Florida men's golf in second at home event


Published: Saturday, February 9, 2013 at 8:29 p.m.
Last Modified: Saturday, February 9, 2013 at 8:29 p.m.

Feeling uncomfortable and fatigued on their own course is something rarely experienced by the Florida Gators. But that's exactly where they found themselves Saturday afternoon at the Mark Bostick Golf Course in the second round of the SunTrust Gator Invitational.

Facts

Sunday's action

What: SunTrust Gator Invitational
When: Tee times begin at 8 a.m.
Where: Mark Bostick Golf Course

With their top two players (T.J. Vogel and Tyler McCumber) weakened by the flu, the Gators did a fast fade in the afternoon round, shooting an 8-over 288. As a result, UF went from leading by one shot after 18 holes to trailing by nine with only 18 holes left to play Sunday in a tournament the Gators traditionally win.




“We knew it was going to be a tough day, and it was,” UF coach Buddy Alexander said.

While the Gators were staggering Saturday afternoon, the Florida State Seminoles were surging. They put together one of the best rounds in recent tournament history — an 8-under 272 — to open a nine-shot lead over Florida and North Florida.

The Seminoles are at 1-over 561, while the Gators and Ospreys are tied for second at 10-over 570.

“We're going to have to have a heck of a good day (Sunday) to catch them,” Alexander said. “They're a good team.

“There's no doubt we can shoot a low number. That doesn't mean their team won't shoot a low number. We're very capable of playing a very good round (Sunday). Then you kind of roll the bones and see what happens. We'll have to go get them. They're a good team. They're not going to back up.”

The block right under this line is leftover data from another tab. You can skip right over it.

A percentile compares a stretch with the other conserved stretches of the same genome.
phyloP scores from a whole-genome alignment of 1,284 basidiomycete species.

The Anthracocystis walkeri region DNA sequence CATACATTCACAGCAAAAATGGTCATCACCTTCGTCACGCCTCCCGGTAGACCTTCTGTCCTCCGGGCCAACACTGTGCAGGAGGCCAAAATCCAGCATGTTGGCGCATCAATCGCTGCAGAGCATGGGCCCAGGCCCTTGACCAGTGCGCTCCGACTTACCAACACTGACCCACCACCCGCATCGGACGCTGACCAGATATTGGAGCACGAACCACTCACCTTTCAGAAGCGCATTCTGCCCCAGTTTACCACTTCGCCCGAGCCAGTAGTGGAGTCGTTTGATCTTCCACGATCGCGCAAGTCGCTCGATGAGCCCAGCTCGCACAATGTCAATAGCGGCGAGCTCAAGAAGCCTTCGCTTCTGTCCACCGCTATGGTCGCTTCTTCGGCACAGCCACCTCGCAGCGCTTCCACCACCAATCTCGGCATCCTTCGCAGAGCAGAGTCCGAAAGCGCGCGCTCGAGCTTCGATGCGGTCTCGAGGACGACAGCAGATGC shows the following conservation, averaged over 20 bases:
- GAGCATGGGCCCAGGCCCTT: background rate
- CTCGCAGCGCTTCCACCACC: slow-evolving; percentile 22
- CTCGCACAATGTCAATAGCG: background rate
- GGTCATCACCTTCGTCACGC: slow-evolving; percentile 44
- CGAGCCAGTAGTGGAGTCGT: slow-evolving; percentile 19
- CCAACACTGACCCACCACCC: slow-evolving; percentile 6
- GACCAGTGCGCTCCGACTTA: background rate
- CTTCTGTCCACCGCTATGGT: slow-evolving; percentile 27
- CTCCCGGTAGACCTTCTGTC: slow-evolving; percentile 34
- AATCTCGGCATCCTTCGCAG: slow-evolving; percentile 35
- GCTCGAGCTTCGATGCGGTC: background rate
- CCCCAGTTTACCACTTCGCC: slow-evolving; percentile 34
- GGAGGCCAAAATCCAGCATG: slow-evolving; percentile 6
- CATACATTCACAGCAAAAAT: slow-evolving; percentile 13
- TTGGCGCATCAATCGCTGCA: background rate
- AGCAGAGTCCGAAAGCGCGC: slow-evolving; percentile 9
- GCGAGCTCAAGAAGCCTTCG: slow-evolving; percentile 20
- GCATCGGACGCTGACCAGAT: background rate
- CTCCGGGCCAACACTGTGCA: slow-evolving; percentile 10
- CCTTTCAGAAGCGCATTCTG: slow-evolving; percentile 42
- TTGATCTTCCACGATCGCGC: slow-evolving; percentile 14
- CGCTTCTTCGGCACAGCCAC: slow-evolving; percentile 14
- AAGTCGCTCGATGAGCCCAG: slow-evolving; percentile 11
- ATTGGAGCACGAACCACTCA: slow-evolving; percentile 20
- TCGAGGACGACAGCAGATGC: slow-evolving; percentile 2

With Vogel and McCumber feeling the effects of the flu, the Gators had no energy to make a move in Saturday's afternoon round.

After shooting a 1-under 69 in the morning, McCumber shot a 73 in the afternoon. Vogel rebounded from a 72 in the morning to shoot an even-par 70 in the second round. But he limped in over the final few holes of the day, seeing a potential good round derailed with a triple-bogey 7 on No. 16.

“I'm exhausted,” Vogel said. “I was tired, but I've been so drugged up that I could not keep my composure. I was shaking, especially with my putting. I could not control the putter head because I was shaking all day.

“It was brutal. I felt helpless out there. I made a lot of good shots, but could not make any putts.”

Vogel was only one shot off the individual lead before he had the disastrous triple bogey on 16. He hit his second shot into a thick bush, could not find the ball and had to go back and play his second shot again. After hitting into a bunker, he blasted out and two-putted for a 7.

“It was extremely frustrating,” he said. “But I was already frustrated. I was 2-under and felt like I should have been at least 6- or 7-under. For that to happen, it just summed up my day. It wasn't my day.”

Vogel and McCumber are both at 2-over 142, six shots behind individual leader Scott Wolfes of Georgia Southern. Wolfes shot a 66 in the afternoon and holds a two-shot lead over FSU's Daniel Berger, who is at 2-under 138. UF's J.D. Tomlinson is at 1-over 141, along with fellow Gator Thomas Stewart, who is playing as an individual.

As for the team title, the Gators figure they are going to have to go extremely low Sunday to have any chance of overtaking the Seminoles.

“Nobody knows this course like us. It's our home course,” Vogel said. “We're capable of putting up four 65s. That's kind of what we need to do. We're more than capable.”

Vogel said he plans to do his part by being rested Sunday — and staying off his medication.

“I'm not taking the medicine tomorrow,” he said. “I'd much rather feel more sick but be in control of my body than feel a little bit better and shaking. Shaking is helpless.”

It's a feeling the Gators have not felt very often on their home course, but one they experienced Saturday afternoon.

Contact Robbie Andreu at 352-374-5022 or andreur@gvillesun.com.

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